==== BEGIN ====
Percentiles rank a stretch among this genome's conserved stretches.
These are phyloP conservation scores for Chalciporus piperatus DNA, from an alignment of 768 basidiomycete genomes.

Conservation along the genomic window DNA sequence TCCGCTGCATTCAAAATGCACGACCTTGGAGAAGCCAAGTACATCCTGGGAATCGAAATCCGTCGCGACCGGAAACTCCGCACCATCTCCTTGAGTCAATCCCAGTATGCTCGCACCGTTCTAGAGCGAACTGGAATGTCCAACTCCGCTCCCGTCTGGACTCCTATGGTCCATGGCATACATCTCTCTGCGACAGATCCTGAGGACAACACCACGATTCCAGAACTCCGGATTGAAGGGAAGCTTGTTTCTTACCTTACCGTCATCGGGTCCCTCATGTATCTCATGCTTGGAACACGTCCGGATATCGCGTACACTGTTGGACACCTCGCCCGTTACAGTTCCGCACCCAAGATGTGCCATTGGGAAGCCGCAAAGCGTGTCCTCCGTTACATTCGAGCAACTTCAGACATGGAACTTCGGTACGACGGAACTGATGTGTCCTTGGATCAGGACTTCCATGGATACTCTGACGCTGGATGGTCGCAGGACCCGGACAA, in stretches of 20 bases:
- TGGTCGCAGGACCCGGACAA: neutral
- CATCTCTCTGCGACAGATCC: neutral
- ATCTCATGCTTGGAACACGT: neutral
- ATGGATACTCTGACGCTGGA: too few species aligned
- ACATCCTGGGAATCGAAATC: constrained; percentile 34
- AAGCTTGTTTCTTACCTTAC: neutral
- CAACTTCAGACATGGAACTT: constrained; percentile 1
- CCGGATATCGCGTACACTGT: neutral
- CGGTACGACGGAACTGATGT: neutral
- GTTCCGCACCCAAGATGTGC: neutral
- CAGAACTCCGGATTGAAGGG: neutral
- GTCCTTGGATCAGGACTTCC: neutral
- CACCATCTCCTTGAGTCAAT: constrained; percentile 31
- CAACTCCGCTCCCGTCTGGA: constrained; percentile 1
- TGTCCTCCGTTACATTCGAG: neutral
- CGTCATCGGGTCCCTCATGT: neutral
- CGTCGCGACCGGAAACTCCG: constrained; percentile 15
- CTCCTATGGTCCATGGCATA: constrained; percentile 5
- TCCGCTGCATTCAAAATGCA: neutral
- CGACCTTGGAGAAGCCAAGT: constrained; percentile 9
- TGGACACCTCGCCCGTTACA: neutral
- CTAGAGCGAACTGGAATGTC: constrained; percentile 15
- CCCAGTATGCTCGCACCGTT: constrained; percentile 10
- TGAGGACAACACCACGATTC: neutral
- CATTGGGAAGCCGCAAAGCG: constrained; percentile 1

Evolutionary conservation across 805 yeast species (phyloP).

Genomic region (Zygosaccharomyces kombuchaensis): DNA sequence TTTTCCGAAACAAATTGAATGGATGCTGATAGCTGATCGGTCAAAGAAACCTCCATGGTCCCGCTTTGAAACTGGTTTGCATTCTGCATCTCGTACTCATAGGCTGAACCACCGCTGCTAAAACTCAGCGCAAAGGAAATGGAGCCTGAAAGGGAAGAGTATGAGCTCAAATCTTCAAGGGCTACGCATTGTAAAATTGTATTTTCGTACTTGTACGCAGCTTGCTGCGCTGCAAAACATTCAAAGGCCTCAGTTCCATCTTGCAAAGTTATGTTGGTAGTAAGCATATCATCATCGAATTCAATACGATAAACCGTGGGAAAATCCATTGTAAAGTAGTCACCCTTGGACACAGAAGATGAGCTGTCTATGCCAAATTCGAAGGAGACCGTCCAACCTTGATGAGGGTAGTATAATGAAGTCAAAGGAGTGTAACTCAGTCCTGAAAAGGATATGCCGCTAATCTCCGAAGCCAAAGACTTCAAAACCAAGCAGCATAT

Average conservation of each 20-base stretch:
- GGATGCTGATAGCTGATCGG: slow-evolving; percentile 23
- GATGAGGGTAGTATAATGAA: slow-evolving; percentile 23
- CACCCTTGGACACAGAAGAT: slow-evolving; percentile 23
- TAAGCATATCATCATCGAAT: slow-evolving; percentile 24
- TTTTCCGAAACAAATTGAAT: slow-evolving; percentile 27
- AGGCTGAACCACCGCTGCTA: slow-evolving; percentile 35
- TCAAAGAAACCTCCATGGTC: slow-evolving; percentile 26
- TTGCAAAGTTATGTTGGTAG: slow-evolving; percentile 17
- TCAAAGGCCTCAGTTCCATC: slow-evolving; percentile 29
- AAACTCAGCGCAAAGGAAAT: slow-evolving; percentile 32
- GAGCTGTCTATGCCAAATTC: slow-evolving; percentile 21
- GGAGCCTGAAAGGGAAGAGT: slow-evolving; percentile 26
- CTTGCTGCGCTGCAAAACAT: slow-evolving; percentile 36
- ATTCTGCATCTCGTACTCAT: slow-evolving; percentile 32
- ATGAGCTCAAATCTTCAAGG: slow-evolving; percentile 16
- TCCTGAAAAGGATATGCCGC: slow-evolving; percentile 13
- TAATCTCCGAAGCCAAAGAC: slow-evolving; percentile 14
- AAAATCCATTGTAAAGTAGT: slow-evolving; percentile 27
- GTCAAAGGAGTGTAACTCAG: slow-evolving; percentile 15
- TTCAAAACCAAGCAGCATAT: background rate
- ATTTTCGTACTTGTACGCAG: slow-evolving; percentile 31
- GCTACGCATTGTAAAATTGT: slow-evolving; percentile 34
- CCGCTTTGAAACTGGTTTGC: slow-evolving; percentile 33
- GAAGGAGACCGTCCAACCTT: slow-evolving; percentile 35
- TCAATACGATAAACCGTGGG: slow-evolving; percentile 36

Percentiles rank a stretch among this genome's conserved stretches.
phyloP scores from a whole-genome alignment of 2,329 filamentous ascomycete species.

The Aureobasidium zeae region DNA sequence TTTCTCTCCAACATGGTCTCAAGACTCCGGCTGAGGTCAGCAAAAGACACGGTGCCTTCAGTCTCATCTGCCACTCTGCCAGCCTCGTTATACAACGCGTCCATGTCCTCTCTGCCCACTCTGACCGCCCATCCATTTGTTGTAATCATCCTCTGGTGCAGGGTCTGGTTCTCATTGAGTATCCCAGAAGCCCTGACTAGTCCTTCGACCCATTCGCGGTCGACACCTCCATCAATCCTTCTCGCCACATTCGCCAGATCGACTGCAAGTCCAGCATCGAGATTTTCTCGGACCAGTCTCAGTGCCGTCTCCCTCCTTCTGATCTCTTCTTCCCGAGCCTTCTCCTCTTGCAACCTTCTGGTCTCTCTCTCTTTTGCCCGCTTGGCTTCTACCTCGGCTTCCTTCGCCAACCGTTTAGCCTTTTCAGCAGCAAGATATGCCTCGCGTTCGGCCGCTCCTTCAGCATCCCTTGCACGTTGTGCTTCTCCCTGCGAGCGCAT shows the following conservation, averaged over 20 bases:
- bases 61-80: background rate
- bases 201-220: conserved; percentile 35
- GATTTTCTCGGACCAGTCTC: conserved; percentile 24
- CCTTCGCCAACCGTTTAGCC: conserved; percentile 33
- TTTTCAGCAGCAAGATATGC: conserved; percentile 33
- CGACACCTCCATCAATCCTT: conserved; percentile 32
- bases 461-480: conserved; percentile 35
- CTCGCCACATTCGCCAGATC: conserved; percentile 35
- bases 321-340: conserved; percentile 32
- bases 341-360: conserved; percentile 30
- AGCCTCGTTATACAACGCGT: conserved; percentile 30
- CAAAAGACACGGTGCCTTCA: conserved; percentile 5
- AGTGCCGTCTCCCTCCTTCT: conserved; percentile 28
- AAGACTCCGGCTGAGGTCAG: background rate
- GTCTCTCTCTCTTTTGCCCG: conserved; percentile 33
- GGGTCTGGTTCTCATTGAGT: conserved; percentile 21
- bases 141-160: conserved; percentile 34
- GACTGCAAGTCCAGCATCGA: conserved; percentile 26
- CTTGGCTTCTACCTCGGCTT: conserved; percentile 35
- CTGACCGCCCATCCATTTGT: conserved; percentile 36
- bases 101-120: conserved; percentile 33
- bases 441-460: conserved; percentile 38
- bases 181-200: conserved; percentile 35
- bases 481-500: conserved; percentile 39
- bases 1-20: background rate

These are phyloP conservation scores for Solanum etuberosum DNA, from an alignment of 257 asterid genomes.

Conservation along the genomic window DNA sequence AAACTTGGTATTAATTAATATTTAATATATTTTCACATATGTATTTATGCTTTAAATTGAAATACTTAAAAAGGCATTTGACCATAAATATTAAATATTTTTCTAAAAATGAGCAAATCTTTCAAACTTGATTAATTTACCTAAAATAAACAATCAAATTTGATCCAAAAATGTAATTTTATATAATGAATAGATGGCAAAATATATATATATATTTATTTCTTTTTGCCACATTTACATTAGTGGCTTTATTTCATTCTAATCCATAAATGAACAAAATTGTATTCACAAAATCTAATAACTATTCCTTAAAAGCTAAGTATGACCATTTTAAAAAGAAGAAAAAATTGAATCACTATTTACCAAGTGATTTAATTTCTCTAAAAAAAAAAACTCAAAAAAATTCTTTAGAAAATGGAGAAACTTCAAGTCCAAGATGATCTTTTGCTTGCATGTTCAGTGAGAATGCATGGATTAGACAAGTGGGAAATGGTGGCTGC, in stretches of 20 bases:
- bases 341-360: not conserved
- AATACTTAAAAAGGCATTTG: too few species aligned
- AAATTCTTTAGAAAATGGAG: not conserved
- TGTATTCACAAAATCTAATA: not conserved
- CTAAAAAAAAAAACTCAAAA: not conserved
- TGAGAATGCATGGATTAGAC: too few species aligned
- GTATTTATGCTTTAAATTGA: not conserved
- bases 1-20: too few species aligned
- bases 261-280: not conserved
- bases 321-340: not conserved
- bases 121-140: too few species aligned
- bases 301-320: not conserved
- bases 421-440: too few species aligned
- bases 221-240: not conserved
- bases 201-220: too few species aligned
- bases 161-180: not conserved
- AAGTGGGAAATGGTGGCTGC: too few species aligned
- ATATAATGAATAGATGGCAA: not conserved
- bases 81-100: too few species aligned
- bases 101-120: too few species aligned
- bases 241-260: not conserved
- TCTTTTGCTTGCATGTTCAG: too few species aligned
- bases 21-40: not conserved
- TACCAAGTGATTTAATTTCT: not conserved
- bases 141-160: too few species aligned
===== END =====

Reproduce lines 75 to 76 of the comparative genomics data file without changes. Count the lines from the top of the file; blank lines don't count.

- GGGTCTGGTTCTCATTGAGT: conserved; percentile 21
- bases 141-160: conserved; percentile 34